Last year, I wrote about this topic out of frustration that lists like this one tend to neglect an entire profession. It seems one year later, this serious omission continues to persist. And just to prove my point, my 2013 list does not repeat any of the lawyers I listed in 2012, but be sure to check them out too as they are still deserving of the recognition.
1) Janelle Orsi, executive director of the Sustainable Economies Law Center, which hosts regular “legal cafes” to offer free advice for small farmers, food entrepreneurs, and others creating positive alternatives. While their work is localized to California, it’s a wonderful model to follow. (See her book, Practicing Law in the Sharing Economy.) @JanelleOrsi
2) Harvard Food Law and Policy Clinic: On the other side of the country, a similar project is happening at a little place called Harvard; the clinic offers free legal advice to individuals as well as communities seeking to make policy change.
3) Jason Foscolo is a food law attorney based in New York, providing “legal counsel for farmers and food entrepreneurs.” Jason is on the cutting edge of a burgeoning legal specialty. His blog, co-authored by other up-and-coming food lawyers, is always informative and provocative. @FoodLawAttorney
4) Jean Terranova, based in the Boston area, is also forging new ground bringing attention to the practice of food law while working with the Harvard clinic. Be sure to follow Jean’s list of food lawyers on Twitter, since I can’t even fit them all here. @JeanTerranova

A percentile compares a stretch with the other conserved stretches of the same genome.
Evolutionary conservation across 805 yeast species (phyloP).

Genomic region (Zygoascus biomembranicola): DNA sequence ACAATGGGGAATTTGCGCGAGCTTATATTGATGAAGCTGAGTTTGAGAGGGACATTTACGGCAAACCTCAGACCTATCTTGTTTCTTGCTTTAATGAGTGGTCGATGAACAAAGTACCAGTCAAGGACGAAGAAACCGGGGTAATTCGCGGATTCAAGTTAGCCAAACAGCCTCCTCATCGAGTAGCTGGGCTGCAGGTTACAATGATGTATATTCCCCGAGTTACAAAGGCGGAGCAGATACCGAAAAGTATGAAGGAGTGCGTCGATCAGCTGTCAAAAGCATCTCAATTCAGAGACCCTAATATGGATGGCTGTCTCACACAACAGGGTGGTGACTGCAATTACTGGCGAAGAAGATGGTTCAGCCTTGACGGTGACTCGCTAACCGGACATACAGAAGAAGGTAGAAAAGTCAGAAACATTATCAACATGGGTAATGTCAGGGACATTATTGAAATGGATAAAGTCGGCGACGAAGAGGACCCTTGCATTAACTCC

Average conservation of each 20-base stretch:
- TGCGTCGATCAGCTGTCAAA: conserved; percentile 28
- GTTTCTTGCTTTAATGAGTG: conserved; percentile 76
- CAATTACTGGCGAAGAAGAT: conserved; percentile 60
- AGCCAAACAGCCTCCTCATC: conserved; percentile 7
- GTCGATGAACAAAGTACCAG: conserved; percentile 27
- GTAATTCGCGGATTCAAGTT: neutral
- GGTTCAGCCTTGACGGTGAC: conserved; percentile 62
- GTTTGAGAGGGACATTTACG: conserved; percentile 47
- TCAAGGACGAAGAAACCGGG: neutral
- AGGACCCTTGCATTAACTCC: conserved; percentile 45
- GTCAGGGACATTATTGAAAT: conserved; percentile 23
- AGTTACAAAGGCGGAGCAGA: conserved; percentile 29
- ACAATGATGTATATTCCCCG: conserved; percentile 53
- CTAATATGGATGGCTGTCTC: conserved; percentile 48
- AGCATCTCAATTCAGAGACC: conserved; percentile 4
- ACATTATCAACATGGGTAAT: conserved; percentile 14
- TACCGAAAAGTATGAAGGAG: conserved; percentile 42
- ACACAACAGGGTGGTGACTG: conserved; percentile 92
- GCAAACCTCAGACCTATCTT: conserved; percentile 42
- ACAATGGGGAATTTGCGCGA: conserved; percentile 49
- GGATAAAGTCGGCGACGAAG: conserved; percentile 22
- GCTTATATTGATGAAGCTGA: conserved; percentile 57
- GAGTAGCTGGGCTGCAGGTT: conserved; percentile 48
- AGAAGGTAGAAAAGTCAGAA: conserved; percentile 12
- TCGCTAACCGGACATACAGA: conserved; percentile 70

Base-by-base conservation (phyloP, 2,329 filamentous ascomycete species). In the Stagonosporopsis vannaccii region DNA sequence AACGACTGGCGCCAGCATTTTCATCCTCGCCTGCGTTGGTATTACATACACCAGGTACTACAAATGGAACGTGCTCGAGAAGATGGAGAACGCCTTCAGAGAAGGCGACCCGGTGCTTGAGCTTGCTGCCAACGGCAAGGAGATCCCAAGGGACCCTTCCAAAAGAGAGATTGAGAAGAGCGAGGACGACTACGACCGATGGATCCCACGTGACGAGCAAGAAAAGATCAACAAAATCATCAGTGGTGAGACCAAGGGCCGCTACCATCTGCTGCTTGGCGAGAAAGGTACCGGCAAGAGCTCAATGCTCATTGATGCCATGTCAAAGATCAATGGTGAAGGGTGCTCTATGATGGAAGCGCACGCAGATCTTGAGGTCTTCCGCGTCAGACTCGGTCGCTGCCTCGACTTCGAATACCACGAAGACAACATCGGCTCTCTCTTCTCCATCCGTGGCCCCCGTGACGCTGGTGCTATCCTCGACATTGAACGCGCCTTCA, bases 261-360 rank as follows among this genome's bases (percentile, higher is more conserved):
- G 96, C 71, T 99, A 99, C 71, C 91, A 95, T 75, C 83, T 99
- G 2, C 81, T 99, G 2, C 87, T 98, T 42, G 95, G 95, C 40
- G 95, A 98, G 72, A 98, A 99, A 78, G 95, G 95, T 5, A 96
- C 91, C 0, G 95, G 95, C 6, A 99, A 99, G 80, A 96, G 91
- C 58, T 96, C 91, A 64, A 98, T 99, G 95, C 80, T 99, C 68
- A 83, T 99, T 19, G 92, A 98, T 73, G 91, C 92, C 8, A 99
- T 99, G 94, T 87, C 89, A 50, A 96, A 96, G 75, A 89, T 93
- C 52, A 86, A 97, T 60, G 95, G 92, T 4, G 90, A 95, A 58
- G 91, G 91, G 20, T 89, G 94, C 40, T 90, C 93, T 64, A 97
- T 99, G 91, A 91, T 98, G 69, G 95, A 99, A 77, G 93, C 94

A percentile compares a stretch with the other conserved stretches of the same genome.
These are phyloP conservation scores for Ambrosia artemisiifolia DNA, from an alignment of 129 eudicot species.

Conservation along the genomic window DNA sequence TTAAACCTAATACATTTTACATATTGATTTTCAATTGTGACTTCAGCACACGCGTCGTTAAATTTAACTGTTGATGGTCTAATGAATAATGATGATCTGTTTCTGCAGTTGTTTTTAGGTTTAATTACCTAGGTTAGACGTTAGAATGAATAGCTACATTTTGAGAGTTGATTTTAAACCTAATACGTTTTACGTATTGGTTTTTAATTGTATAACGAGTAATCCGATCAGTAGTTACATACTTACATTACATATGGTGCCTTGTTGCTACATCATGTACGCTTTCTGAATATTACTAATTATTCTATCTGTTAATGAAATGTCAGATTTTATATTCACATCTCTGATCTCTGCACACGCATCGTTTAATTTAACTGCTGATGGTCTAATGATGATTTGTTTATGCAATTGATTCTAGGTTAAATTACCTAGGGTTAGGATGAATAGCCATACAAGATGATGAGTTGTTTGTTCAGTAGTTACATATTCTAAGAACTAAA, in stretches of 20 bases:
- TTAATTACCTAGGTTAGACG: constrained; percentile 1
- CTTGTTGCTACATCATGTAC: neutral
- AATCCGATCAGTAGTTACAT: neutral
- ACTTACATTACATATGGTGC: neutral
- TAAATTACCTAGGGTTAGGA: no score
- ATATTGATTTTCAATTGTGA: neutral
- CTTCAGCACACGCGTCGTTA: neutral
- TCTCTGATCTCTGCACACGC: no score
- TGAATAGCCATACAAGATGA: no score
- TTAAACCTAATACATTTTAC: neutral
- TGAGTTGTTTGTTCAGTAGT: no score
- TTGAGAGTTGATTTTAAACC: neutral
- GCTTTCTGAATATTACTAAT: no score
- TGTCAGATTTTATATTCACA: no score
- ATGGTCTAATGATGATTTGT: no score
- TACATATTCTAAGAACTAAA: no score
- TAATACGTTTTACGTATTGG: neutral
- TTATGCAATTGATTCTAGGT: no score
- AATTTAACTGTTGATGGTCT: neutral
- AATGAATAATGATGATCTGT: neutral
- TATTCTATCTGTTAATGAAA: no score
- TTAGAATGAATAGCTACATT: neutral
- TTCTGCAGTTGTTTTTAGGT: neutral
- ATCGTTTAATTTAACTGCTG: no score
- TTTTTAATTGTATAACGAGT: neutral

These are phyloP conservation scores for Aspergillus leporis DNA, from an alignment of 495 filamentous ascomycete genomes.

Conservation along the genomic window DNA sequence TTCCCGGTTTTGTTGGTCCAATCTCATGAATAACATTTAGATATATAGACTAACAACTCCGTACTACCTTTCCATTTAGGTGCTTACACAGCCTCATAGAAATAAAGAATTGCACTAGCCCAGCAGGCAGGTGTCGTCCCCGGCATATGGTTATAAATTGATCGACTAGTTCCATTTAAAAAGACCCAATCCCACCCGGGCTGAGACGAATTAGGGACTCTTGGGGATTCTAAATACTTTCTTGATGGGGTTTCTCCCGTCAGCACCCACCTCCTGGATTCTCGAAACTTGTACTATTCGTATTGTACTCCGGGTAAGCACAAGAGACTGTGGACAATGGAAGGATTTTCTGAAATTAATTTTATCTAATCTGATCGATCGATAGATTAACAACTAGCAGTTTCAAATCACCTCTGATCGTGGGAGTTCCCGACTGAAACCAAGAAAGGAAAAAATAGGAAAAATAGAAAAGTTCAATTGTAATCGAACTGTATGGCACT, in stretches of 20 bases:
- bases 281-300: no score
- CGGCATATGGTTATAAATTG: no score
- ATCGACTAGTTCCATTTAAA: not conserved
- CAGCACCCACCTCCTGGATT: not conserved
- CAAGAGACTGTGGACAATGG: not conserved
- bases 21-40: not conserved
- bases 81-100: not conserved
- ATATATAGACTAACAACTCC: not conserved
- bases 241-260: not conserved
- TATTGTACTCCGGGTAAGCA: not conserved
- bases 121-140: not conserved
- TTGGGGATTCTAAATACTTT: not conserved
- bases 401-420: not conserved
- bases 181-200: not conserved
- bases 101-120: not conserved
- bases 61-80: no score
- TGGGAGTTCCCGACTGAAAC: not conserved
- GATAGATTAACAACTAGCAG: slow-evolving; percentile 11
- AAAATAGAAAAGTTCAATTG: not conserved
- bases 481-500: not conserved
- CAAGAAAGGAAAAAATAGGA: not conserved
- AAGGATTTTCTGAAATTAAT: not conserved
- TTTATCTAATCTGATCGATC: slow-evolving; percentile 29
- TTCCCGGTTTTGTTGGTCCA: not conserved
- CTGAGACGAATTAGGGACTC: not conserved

5) Fare Grange Law is providing legal services in Minneapolis to “sustainable, local, non-GMO and organic farm businesses, independent food entrepreneurs, and good food advocacy groups.” @FareGrangeLaw.
6) Ted Mermin is executive director of an innovative firm called Public Good Law Center in Berkeley. Ted is my go-to expert on First Amendment law and advertising. Last year, he co-authored an important article on regulating junk food marketing to children.
7) Reese Richman is a small but powerful law firm based in New York City that is suing the likes of Coca-Cola, General Mills, and PepsiCo’s Frito-Lay over deceptive marketing practices. As I wrote about recently, many of these cases are gaining momentum. Stay tuned for more cutting-edge litigation holding industry accountable.
8) George Kimbrell is senior attorney at Center for Food Safety, one of very few advocacy groups that uses litigation as a tool to improve the food system. Kimbrell’s legal team recently won an important victory when a federal court ordered the Food and Drug Administration to release delayed food safety regulations as required by statute. @TrueFoodNow
9) Attorneys General and City Attorneys: An often overlooked but powerful tool is that of state attorneys general and city attorney offices, both of which can file consumer deception cases against companies engaging in misleading advertising. For example, the City of San Francisco is suing Monster for marketing energy drinks to kids, while several attorney general offices (including New York) are also investigating this issue.
10) Baylen Linnekin, executive director of Keep Food Legal. While I disagree with most of his agenda, I respect Baylen’s philosophy, which is refreshingly not motivated by economic self-interest. We do agree on supporting small-scale and local food alternatives such as food trucks. @BaylenLinnekin